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Embeddings

Embeddings are vectorial representations of text that capture the semantic meaning of paragraphs through their position in a high dimensional vector space. Mistral AI Embeddings API offers cutting-edge, state-of-the-art embeddings for text, which can be used for many NLP tasks. In this guide, we will cover the fundamentals of the embeddings API, including how to measure the distance between text embeddings, and explore its main use cases: clustering and classification.

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Mistral Embeddings API

To generate text embeddings using Mistral AI's embeddings API, we can make a request to the API endpoint and specify the embedding model mistral-embed, along with providing a list of input texts. The API will then return the corresponding embeddings as numerical vectors, which can be used for further analysis or processing in NLP applications.

from mistralai.client import MistralClient

client = MistralClient(api_key="TYPE YOUR API KEY HERE")

embeddings_batch_response = client.embeddings(
model="mistral-embed",
input=["Embed this sentence.", "As well as this one."],
)

The output embeddings_batch_response is an EmbeddingResponse object with the embeddings and the token usage information.

EmbeddingResponse(
id='eb4c2c739780415bb3af4e47580318cc', object='list', data=[
EmbeddingObject(object='embedding', embedding=[-0.0165863037109375,...], index=0),
EmbeddingObject(object='embedding', embedding=[-0.0234222412109375,...], index=1)],
model='mistral-embed', usage=UsageInfo(prompt_tokens=15, total_tokens=15, completion_tokens=0)
)

Let's take a look of the length of the first embedding:

len(embeddings_batch_response.data[0].embedding)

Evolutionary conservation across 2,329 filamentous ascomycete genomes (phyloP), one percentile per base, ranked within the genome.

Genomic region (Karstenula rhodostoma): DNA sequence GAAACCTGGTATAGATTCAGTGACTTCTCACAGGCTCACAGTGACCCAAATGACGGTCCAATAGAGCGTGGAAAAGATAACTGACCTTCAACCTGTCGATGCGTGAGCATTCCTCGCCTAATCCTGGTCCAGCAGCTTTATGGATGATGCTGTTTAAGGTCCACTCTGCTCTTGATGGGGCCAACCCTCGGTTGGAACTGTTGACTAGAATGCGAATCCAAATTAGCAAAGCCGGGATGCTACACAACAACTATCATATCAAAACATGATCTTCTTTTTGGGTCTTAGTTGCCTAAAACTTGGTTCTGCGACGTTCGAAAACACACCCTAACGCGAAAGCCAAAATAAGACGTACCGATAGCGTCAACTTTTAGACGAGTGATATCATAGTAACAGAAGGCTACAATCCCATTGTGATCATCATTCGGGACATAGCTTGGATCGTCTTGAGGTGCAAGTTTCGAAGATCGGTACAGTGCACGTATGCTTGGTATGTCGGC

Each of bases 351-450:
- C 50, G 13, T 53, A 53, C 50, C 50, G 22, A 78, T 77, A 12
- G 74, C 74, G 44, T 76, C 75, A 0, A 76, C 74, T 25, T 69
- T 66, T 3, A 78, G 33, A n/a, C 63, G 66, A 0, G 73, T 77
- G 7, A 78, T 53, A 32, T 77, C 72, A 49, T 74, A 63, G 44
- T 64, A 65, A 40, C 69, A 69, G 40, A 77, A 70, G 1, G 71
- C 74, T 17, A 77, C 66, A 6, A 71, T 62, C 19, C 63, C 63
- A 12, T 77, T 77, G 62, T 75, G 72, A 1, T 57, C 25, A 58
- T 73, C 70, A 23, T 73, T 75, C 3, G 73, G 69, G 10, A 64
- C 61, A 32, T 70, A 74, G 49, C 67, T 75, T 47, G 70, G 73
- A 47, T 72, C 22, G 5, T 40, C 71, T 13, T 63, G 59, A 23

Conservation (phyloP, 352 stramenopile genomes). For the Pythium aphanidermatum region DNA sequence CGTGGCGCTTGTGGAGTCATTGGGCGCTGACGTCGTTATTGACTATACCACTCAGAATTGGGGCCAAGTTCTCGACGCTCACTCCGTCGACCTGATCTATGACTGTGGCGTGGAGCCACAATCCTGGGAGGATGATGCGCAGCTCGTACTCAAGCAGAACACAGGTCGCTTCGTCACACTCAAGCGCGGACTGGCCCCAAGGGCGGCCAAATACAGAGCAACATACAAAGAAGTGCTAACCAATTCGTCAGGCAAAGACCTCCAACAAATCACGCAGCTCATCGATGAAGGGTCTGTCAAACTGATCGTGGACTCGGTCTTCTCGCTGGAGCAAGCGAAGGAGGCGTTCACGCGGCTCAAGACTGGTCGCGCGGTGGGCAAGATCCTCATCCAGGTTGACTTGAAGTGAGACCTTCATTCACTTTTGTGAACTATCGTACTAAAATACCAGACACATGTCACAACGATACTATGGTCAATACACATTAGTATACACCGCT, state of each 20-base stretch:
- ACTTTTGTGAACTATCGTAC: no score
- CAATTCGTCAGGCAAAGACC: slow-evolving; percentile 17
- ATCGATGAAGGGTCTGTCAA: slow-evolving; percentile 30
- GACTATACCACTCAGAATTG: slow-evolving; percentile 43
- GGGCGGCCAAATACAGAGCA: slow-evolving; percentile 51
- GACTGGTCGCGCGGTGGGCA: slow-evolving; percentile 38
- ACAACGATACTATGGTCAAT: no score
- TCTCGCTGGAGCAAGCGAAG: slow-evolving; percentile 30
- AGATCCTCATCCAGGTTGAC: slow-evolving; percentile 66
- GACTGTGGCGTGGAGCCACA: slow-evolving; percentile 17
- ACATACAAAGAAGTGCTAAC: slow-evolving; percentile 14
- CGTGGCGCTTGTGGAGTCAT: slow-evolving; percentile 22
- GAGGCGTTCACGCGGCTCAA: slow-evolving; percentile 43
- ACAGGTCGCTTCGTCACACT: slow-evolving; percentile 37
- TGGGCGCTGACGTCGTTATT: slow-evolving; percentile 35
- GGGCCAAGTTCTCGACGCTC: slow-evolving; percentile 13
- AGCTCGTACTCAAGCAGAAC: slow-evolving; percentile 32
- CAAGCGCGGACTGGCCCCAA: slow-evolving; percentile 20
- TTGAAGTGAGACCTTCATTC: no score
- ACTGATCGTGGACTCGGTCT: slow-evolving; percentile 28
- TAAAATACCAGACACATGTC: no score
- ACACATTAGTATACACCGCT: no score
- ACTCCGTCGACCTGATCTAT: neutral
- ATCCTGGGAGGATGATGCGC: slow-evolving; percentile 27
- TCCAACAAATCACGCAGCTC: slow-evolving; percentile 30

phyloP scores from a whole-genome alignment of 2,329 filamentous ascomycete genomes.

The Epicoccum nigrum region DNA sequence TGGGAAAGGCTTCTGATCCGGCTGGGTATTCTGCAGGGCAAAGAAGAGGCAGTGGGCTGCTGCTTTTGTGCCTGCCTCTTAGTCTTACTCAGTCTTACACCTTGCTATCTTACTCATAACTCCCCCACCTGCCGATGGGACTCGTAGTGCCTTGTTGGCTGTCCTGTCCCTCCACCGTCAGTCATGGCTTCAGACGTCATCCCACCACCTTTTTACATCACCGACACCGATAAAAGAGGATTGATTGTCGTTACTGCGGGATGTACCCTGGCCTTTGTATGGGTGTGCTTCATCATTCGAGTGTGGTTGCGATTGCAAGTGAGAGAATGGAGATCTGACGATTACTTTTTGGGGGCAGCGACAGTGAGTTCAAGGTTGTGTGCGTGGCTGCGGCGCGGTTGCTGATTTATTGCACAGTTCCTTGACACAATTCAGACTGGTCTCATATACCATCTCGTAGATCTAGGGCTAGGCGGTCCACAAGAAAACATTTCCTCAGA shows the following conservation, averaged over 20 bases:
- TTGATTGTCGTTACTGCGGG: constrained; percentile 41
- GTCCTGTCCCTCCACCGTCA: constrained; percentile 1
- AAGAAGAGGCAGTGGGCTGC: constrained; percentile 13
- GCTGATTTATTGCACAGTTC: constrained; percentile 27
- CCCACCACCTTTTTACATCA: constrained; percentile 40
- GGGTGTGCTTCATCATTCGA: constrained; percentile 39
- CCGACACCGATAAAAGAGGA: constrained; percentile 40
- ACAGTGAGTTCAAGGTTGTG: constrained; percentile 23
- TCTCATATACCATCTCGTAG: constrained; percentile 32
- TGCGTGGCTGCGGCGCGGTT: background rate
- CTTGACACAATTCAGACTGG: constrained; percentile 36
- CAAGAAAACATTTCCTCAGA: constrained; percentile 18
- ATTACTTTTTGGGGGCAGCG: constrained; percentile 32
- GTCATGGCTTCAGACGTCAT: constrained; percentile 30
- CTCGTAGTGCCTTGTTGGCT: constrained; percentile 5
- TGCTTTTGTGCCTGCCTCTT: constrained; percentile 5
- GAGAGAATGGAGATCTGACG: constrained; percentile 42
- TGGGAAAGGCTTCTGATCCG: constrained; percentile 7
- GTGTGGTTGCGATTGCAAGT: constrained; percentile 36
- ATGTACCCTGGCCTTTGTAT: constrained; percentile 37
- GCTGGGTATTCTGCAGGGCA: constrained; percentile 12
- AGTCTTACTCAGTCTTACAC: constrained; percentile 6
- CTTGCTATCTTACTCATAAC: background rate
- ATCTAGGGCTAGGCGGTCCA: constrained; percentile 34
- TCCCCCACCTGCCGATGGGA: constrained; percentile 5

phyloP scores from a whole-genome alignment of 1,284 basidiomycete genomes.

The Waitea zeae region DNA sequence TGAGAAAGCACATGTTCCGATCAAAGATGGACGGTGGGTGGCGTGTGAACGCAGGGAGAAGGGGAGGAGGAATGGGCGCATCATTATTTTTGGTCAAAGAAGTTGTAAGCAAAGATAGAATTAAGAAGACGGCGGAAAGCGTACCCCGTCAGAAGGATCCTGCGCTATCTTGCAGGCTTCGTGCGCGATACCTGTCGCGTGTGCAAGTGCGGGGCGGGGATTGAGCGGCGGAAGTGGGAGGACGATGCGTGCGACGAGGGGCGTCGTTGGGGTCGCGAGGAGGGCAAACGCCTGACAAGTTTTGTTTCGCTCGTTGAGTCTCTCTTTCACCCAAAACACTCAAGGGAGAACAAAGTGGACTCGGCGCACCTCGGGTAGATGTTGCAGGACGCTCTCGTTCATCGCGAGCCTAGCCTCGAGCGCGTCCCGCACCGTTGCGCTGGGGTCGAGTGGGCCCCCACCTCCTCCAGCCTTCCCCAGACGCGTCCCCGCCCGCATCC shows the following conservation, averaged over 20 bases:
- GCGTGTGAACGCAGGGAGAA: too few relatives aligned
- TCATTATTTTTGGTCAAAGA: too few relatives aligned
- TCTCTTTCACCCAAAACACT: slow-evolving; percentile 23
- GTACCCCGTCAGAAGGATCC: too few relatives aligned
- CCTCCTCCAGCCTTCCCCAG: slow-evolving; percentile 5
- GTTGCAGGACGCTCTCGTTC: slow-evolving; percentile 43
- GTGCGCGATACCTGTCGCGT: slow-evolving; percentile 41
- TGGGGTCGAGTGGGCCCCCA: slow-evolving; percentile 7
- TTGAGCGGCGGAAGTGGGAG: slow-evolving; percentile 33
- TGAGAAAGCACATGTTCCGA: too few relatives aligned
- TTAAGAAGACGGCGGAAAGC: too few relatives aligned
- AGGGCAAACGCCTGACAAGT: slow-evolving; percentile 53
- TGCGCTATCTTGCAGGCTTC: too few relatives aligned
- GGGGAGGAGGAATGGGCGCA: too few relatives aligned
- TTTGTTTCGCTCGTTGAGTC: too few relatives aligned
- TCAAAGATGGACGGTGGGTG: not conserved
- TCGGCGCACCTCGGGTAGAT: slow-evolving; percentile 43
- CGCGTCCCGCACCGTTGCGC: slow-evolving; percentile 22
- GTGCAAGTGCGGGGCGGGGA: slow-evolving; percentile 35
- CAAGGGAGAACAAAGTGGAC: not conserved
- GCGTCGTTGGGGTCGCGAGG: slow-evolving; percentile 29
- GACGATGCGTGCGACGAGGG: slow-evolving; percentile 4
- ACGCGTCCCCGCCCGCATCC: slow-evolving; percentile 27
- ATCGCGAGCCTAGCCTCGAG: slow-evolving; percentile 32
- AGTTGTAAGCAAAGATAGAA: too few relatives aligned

It returns 1024, which means that our embedding dimension is 1024. The mistral-embed model generates embedding vectors of dimension 1024 for each text string, regardless of the text length. It's worth noting that while higher dimensional embeddings can better capture text information and improve the performance of NLP tasks, they may require more computational resources for hosting and inference, and may result in increased latency and memory usage for storing and processing these embeddings. This trade-off between performance and computational resources should be considered when designing NLP systems that rely on text embeddings.

Distance Measures

In the realm of text embeddings, texts with similar meanings or context tend to be located in closer proximity to each other within this space, as measured by the distance between their vectors. This is due to the fact that the model has learned to group semantically related texts together during the training process.

Let's take a look at a simple example. To simplify working with text embeddings, we can wrap the embedding API in this function:

from sklearn.metrics.pairwise import euclidean_distances

def get_text_embedding(input):
embeddings_batch_response = client.embeddings(
model="mistral-embed",
input=input
)
return embeddings_batch_response.data[0].embedding

Suppose we have two sentences: one about cats and the other about books. We want to find how similar each sentence is to the reference sentence "Books are mirrors: You only see in them what you already have inside you". We can see that the distance between the reference sentence embeddings and the book sentence embeddings is smaller than the distance between the reference sentence embeddings and the cat sentence embeddings.

sentences = [
"A home without a cat — and a well-fed, well-petted and properly revered cat — may be a perfect home, perhaps, but how can it prove title?",
"I think books are like people, in the sense that they'll turn up in your life when you most need them"
]
embeddings = [get_text_embedding(t) for t in sentences]

reference_sentence = "Books are mirrors: You only see in them what you already have inside you"
reference_embedding = get_text_embedding(reference_sentence)

for t, e in zip(sentences, embeddings):
distance = euclidean_distances([e], [reference_embedding])
print(t, distance)

Output

A home without a cat — and a well-fed, well-petted and properly revered cat — may be a perfect home, perhaps, but how can it prove title? [[0.80094257]]
I think books are like people, in the sense that they'll turn up in your life when you most need them [[0.58162089]]

In our example above, we used the Euclidean distance to measure the distance between embedding vectors (note that since Mistral AI embeddings are norm 1, cosine similarity, dot product or Euclidean distance are all equivalent).

Paraphrase detection